A regulation implemented in June 1992 allowed the television networks to buy local cable TV systems. However, a TV network's cable holdings could not exceed 10 percent of the nation's homes that are passed by cable wire or 50 percent of the households in a single market. In addition, a 1984 ruling stated that a company cannot own a TV station and a cable system in the same market. The intended effect of these rulings was to speed up the unraveling of traditional network and affiliate relationships. The resulting alliances between cable and over-the-air industries would impact the competitive environment among entertainment providers.
The Telecommunications Act of 1996 also did much to deregulate cable television, with the hope of further stimulating competition in the television industry. The act served to revise 62 years of telecommunications law and eliminated some of features of the 1992 Cable Act that were seen as punitive by the industry. Most notably, fees for upper service tiers would be deregulated on March 31, 1999, in large cable systems, while such services were deregulated immediately in smaller franchises. The bill also eliminated the 1984 restriction that prevented individual companies from offering cable and phone services to the same market.
Government regulations have a significant impact on the ways in which cable companies compete. In the mature cable TV market, revenue growth comes primarily from rate increases. Government regulations impact existing companies by limiting revenue growth from this source. In the long run, the industry is expected to benefit from being pushed to develop other revenue resources, such as cable modems and telecommunication services. The regulatory environment is constantly changing—and there are gains that will accrue to the companies best able to influence and adjust to new regulatory initiatives.
Investment in Fiber Optics and Digital Compression. Investment in fiber-optic technology and digital compression allowed cable providers to expand channel capacity, offer interactive services, and carry voice, data, and video signals simultaneously on a single line. Each of these areas represents a significant opportunity to increase revenue. Both technologies, however, required an enormous investment for cable companies. Installation of fiber-optic cable and the introduction of digital boxes in cable homes was a gradual process.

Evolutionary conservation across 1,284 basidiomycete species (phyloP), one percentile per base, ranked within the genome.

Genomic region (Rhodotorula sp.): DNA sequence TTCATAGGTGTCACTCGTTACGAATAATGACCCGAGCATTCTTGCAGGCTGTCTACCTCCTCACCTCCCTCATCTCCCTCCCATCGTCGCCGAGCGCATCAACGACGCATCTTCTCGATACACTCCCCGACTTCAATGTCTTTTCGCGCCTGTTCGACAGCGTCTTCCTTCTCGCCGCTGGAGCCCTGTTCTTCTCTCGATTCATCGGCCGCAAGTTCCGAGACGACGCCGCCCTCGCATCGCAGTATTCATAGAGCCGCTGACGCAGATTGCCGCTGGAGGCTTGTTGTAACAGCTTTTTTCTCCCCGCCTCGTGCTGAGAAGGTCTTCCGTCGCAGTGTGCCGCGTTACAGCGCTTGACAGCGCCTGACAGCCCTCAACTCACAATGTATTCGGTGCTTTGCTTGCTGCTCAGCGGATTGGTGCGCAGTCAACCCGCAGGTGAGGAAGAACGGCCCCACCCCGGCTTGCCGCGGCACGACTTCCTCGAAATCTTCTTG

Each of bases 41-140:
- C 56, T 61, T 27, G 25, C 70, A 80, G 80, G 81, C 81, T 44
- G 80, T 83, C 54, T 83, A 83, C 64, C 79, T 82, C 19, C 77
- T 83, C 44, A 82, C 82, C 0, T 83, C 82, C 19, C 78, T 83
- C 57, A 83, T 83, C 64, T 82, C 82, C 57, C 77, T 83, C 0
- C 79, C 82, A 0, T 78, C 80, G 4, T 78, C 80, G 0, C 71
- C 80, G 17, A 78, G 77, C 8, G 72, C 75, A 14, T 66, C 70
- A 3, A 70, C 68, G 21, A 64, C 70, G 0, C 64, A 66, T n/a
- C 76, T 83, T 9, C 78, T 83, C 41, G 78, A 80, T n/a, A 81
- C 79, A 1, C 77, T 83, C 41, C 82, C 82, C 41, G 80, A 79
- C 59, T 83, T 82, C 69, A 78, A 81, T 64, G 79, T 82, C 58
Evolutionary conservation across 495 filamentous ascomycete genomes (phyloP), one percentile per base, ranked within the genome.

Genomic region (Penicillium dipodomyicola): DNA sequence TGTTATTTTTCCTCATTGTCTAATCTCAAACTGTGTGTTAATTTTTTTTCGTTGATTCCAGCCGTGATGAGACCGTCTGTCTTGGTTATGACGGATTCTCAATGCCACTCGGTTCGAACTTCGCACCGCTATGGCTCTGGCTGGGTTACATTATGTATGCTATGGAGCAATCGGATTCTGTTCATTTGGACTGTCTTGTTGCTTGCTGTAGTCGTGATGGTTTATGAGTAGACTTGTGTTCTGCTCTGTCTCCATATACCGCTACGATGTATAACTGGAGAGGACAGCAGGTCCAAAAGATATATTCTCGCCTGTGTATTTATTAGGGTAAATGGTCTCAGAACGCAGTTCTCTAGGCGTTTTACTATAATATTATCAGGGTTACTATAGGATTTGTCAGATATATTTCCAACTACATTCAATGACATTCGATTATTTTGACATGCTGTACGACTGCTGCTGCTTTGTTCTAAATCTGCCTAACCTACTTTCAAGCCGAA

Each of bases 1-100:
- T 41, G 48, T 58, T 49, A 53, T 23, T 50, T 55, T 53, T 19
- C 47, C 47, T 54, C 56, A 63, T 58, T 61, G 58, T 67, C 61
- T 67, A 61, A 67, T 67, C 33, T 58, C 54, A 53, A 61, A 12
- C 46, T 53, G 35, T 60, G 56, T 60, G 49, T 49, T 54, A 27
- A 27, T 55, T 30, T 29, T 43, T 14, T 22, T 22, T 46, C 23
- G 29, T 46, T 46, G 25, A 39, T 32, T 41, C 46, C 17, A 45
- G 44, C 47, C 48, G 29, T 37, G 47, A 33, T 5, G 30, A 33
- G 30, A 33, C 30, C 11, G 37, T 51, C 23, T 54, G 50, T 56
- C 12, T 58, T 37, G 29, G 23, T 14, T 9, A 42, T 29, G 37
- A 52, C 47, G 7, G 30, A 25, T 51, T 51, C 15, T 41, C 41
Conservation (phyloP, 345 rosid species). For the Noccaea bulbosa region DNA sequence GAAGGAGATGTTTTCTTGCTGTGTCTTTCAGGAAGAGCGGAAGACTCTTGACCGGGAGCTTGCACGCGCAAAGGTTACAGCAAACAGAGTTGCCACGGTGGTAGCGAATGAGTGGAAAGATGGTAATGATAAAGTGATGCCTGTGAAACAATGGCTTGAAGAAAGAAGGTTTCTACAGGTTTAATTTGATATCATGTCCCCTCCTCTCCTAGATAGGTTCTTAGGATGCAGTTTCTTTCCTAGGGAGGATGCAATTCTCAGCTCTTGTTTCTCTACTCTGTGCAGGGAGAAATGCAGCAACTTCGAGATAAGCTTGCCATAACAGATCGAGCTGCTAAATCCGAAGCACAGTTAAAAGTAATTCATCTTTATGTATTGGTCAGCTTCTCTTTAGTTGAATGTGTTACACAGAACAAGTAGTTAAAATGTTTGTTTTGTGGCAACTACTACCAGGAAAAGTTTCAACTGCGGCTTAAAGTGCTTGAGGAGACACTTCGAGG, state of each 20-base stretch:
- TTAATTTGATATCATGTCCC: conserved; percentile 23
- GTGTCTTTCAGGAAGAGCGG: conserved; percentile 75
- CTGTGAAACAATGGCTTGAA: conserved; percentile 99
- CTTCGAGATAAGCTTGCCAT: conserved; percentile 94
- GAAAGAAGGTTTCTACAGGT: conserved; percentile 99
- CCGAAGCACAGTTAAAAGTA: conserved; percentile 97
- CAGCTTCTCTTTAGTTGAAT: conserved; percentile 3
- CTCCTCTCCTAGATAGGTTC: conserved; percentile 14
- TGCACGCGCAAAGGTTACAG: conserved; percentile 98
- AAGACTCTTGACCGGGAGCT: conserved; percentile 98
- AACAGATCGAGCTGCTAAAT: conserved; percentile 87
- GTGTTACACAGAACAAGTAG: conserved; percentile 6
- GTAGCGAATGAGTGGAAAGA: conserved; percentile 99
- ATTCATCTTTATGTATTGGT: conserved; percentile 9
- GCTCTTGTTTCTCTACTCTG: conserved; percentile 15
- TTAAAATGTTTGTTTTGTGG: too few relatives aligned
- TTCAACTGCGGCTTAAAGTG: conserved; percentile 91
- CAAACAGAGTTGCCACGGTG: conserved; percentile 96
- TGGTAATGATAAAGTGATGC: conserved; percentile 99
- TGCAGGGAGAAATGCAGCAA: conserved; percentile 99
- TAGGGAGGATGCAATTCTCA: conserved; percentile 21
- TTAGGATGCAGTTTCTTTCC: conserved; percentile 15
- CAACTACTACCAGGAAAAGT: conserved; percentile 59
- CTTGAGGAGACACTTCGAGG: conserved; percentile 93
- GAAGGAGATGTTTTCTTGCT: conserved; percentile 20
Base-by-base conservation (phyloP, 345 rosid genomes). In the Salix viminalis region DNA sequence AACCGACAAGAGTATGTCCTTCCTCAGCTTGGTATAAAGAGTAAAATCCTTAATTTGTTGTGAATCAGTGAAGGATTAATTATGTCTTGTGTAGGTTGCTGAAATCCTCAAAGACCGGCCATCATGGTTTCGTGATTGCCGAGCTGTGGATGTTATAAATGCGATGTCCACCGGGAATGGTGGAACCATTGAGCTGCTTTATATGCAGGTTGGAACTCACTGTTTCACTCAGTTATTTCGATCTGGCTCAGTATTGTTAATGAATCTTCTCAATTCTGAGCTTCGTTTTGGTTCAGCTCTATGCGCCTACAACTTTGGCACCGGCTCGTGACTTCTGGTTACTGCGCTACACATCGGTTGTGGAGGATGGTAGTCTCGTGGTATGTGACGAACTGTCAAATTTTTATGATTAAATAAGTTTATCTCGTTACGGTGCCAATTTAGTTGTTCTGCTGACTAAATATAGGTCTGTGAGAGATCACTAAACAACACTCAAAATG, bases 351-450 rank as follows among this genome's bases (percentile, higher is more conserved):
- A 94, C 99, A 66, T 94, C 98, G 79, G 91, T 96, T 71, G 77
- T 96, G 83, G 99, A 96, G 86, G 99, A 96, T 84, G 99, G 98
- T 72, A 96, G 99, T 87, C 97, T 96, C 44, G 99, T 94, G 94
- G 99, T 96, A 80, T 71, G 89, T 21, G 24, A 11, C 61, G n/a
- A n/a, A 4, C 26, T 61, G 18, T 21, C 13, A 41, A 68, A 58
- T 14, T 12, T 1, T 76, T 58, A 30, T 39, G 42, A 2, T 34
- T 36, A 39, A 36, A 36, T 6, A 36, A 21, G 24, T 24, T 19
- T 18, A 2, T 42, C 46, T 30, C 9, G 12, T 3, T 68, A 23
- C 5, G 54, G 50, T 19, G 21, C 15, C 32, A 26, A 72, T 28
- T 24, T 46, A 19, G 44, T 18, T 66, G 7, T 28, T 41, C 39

Fiber optic cabling improves signal quality and range. Companies that invested in fiber optics to improve transmission quality gained an edge in the bidding process used to award franchise rights for geographic areas. The greater the number of franchise rights, the greater the number of subscribers—and the greater the amount of total revenue accruing to a company. During the 1990s, four of the largest players in the industry (TCI, Time Warner, Continental Cablevision Inc., and Cablevision Systems Corp.) invested heavily in this strategy. TCI invested $2 billion in the mid-1990s, a clear indication that the industry viewed investment in fiber optics as a critical component in ensuring long-term financial success.
Expanded channel capacity allows cable providers to increase revenue by offering additional programming and pay-per-view channels. The creation of new cable networks was straining the existing cable carriage space in 1997, as CBS, A&E (Arts and Entertainment), Rainbow Programming, and BET (Black Entertainment Television) all prepared to start major cable networks. The need to expand channel capacity was underscored by the fact that many new networks were finding their first home on satellite television, where a greater number of channels are offered.